18th-Century France: Double Chins And White Skin

standards of beauty

An oval face was prized, and so was a slight double chin and dimpled, rosy cheeks. Women wore their hair long and curly.

Hair was also powdered to give it a white or gray look, and wigs were popular.

To achieve the look of pale skin, many women wore heavy white makeup — often made with poisonous lead and mercury!

To cover up scars left by smallpox, men and women alike wore beauty patches, small pieces of black fabric pasted to the face over the scars.

The Edwardian Era: Tousled Hair And An Hourglass Figure

standards of beauty

After the idealized frailty of the Victorian woman, women in the late 1890s got slightly more robust.

The hourglass figure, with a small waist accentuated by full a bosom and hips, were all the rage at this time, and women wore tight corsets to imitate the ideal shape.

The “Gibson Girl,” with her slightly tousled hair and symmetrical face came to symbolize this period’s ideal beauty. And because skirts were worn long, women’s ankles were considered sexy.

The Roaring '20s: A Slim Silhouette And Bobbed Hair

standards of beauty

Thanks to women’s suffrage, women in the 1920s had newfound freedoms and power, and showed it through their looks.

Flappers, as they were known, chopped their hair into bobs and started showing off their legs.

A slim, boyish silhouette became all the rage in reaction to the frail Victorian ideal, and women started valuing an athletic build.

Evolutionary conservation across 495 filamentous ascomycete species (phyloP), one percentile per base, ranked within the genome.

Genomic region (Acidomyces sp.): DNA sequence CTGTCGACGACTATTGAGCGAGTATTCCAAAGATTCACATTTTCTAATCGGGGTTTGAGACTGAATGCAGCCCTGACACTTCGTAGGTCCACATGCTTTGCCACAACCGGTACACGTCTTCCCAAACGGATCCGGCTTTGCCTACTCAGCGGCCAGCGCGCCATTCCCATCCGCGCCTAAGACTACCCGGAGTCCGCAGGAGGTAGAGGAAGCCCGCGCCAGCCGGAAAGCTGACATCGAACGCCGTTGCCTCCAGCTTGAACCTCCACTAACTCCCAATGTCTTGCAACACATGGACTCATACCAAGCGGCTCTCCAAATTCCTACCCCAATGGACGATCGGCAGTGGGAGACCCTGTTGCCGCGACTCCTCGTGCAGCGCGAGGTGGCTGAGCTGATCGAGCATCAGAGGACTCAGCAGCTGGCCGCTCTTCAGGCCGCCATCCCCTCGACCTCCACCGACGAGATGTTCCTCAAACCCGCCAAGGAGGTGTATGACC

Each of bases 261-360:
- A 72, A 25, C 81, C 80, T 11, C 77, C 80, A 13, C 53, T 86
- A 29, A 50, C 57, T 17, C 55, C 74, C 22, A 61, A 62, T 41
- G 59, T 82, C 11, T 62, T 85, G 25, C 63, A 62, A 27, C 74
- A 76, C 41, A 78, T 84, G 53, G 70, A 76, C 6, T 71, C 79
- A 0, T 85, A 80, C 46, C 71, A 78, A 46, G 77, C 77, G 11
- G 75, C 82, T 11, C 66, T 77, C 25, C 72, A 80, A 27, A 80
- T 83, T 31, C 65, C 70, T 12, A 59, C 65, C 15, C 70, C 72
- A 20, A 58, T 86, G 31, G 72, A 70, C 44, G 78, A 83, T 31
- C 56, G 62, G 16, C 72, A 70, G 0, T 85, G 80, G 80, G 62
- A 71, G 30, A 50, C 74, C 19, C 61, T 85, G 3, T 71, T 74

1950s: Flawless Skin And A Curvy Shape

standards of beauty

Thanks to the advent of electric lights and lighted mirrors, this period saw women becoming more and more anxious about having flawless skin, hair, and teeth.

It was also when teenage girls started buying beauty products.

While corsets had long been abandoned by the ’50s, women still wore a lot of shapewear to achieve an hourglass shape. The most famous was the now-iconic cone bra.

1960s: Androgyny And Lots Of Eyelashes

standards of beauty

Beauty ideals, like fashion, are cyclical, so it’s no surprise that the Flapper-like body shape came back, as did short, smooth hairstyles. Even underwear started to change to reflect the new shape.

Thanks to models like Twiggy, the look of big doe eyes with lots of thick eyelashes was all the rage, but the rest of the face was kept fresh with natural-colored makeup.

1980s: An Appreciation Of Diversity And Big Hair For All

standards of beauty

For a long time, beauty in America meant blonde hair and blue eyes, but by the 1980s, people started celebrating beauty in other ethnicities. More diverse models and celebrities started taking center stage.

But one thing did unite them: huge hair! A dramatically sculpted face was also in style, and the look was achieved through contouring makeup.

The great thing about looking through the past is that we can see that many different types of beauty have been appreciated and celebrated through the ages.

We’re actually pretty lucky — thanks to our access to images from the past, we can see that beauty really does come in all forms.

SHARE this beauty roundup with someone you think is beautiful!